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True Confessions of an Online Dater

I decided to try out online dating a couple years ago when I felt like I was not meeting the right person in everyday life. At the time, the whole online thing was suddenly becoming popular, and I figured I had nothing to lose.

I first checked out some of the more mainstream online services, but they just seemed too random, and most of the profiles did not appeal to me. A friend suggested a well-known Jewish dating service. This made more sense to me – it seemed reasonable that someone with a common ethnic and cultural background may have a better chance of working out than someone through a more mainstream service. When I looked at the profiles on this new website, I was pleasantly surprised. These women were on their way towards becoming doctors, lawyers, and other impressive-sounding professions. This was in stark contrast to the other services I’d briefly explored. I decided to try it out.

The first three dates I had did not go anywhere. In fact, they were outright depressing. The first young woman I met was very sweet when we talked online, and was eager to meet me. Nervous at the blind-date quality of this first encounter, I came to our agreed meeting place, and when our eyes met there was a brief look of familiarity, followed by a look of obvious disappointment on her face. We shook hands awkwardly, ordered drinks and she immediately began asking polite, impersonal questions, and reciting the bits she had memorized about me. Not surprisingly, she “had to go” soon after we met, and that she did. I contacted her a short time later, and she replied by saying, “you and I… we’re just not dating material.”

Stung by the rejection, I wanted to give up online dating forever, but I decided to give it another go. I met someone else not long after, a young woman who was in law school. She asked me many questions about my career and education. It sounded like she was filling out a questionnaire that was prepared by her parents. She told me afterward she was looking for someone in a more clearly-defined career path. A third woman I met was bright and upbeat, and for the first time, cool. She rejected me cleanly and simply in her polite after-date email.

I was becoming deeply disturbed by this string of rejection from strangers, but at the same time I started to see a pattern. These young women were looking for a set of objective requirements before they attempted any sort of romance. Sensible, yes, but there was something artificial about it. The first two especially seemed to be very specifically looking for a Jewish husband that would please their parents. I decided to look for people who were a little less rigid, and who had a little more passion. In the process, I found quite a different side of online dating…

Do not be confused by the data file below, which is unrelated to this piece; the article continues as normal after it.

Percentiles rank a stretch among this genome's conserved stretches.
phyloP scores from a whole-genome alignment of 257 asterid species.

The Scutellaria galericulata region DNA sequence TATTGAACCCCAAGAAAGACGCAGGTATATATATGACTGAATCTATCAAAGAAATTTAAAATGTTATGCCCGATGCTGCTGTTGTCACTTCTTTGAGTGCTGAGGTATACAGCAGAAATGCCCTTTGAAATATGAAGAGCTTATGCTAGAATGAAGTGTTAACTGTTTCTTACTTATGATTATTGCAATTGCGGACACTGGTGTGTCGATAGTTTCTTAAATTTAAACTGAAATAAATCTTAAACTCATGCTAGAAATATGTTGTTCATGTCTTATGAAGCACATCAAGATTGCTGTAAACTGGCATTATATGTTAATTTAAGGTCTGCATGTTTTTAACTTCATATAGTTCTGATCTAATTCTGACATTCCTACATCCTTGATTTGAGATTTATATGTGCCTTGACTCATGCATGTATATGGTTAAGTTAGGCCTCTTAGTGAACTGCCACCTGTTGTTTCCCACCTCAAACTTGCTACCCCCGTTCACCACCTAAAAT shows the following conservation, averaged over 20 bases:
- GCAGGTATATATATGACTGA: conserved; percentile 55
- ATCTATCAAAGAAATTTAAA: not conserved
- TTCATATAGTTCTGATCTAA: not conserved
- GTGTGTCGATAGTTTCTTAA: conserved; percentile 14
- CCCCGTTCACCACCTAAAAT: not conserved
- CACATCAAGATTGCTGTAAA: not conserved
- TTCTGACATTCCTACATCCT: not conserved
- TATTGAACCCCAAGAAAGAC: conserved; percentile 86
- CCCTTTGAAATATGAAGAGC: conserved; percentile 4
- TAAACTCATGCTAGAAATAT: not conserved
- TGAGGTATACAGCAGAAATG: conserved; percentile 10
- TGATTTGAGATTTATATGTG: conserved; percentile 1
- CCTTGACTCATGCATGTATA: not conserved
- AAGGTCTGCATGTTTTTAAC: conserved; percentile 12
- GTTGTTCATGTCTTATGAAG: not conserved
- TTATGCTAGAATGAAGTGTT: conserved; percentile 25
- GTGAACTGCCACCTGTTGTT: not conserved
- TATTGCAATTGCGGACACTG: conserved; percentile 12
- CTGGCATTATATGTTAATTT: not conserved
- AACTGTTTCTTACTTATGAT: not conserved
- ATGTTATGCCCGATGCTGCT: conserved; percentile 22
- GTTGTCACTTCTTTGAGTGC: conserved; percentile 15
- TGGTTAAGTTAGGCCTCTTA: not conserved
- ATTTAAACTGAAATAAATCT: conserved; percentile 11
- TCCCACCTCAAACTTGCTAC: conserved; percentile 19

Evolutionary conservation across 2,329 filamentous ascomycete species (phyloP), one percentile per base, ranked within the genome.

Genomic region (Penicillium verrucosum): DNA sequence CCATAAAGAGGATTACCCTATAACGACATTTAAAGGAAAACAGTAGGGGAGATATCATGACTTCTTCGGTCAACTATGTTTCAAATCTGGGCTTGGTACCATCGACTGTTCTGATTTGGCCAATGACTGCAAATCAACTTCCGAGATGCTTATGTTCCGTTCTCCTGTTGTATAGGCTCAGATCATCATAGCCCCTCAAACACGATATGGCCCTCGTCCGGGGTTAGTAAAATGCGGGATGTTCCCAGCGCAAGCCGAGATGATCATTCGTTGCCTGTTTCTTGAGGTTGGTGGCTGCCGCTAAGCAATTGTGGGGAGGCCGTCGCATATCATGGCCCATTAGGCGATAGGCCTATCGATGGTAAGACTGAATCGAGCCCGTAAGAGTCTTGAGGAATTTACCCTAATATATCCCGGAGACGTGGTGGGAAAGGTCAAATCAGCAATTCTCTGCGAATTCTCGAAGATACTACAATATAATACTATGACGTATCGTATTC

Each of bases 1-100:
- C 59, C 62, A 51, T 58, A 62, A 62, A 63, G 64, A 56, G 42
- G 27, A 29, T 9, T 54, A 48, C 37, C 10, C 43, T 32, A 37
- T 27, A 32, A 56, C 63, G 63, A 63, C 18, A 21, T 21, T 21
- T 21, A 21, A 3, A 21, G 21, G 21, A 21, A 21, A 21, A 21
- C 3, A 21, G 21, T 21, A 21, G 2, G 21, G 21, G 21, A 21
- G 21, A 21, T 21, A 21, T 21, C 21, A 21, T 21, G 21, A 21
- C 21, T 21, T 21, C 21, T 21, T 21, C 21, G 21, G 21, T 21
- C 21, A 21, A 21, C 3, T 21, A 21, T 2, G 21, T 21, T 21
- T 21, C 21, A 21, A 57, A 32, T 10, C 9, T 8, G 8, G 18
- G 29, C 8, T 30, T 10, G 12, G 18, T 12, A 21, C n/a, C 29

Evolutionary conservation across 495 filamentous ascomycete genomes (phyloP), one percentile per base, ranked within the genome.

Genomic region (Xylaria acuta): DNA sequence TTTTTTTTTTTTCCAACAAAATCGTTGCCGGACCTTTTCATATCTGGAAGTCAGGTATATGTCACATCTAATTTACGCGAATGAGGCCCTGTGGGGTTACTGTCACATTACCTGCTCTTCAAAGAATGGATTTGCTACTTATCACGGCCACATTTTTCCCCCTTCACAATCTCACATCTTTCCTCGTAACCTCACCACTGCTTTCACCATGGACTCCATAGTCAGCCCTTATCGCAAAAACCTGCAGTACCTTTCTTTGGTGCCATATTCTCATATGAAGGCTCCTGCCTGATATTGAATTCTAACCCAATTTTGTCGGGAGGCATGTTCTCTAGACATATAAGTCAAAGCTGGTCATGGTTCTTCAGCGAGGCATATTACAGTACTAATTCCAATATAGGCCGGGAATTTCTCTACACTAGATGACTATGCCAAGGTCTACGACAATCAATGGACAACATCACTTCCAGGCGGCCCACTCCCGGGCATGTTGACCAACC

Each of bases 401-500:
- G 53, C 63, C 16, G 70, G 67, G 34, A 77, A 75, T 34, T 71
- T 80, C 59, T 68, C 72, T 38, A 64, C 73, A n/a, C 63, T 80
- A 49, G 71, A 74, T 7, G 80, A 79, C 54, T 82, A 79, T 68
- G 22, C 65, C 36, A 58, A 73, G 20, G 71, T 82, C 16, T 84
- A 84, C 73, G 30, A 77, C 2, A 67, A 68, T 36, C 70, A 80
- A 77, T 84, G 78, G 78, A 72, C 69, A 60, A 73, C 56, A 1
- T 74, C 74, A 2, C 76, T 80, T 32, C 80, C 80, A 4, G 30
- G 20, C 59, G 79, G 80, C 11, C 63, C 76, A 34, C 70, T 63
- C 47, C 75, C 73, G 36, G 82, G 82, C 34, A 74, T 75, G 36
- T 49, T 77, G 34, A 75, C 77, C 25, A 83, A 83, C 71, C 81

drawing by Anna Berezina Shebrew women magazineThe woman I dated was a bit younger, and a lot more laid-back. So laid-back, she invited me to her house for our first meeting. We made small-talk for a little while, but before long one thing led to another… and we were making out in her bed. There was no pretense of a burgeoning relationship, it was clearly just a fling. Soon after, I met a young woman in law school, and again we ended up in her bed the same night we met. She seemed to be a “professional” online dater, openly admitting to numerous and frequent clandestine encounters. Another date with someone new ended this way, and then another with another. The anonymity of the internet created a strangely depraved atmosphere. I was suddenly some kind of Jewish Casanova. I developed a system, documenting names and contact information as if I were running a business.

It was fun, I cannot deny. But there was a surprisingly sleazy and sordid side to this dating site, and eventually the novelty was lost. I had signed up looking for a relationship, not a series of meaningless hookups. The promise of endless encounters with new women kept me ensnared for a while, with, but for me, the setup was too contrived to breed the emotional climate necessary for a real relationship. Ultimately, I decided to give up online dating, and instead tried being more active in regular, everyday life. I have to credit the online dating with giving me a new confidence. I became bold enough to ask out more women I met in real life. Women that I met while doing the things I enjoyed doing, and who spent time with the people I enjoyed spending time with. So I ended up back where I started, a little wiser, and a lot more experienced.

In summary, I’d have to say that online dating is a great way to keep yourself occupied and amused until you accidentally meet the right person in real life. Despite all the questionnaires and opportunities to describe yourself in words, there’s no way to detect the chemistry you can feel meeting someone in everyday, regular life. Your chances of finding something real and lasting are not much better than walking up to strangers on the street. Still, it can be fun, and who knows, maybe other people will find a little meaning with it than I did.

By David Jacobson

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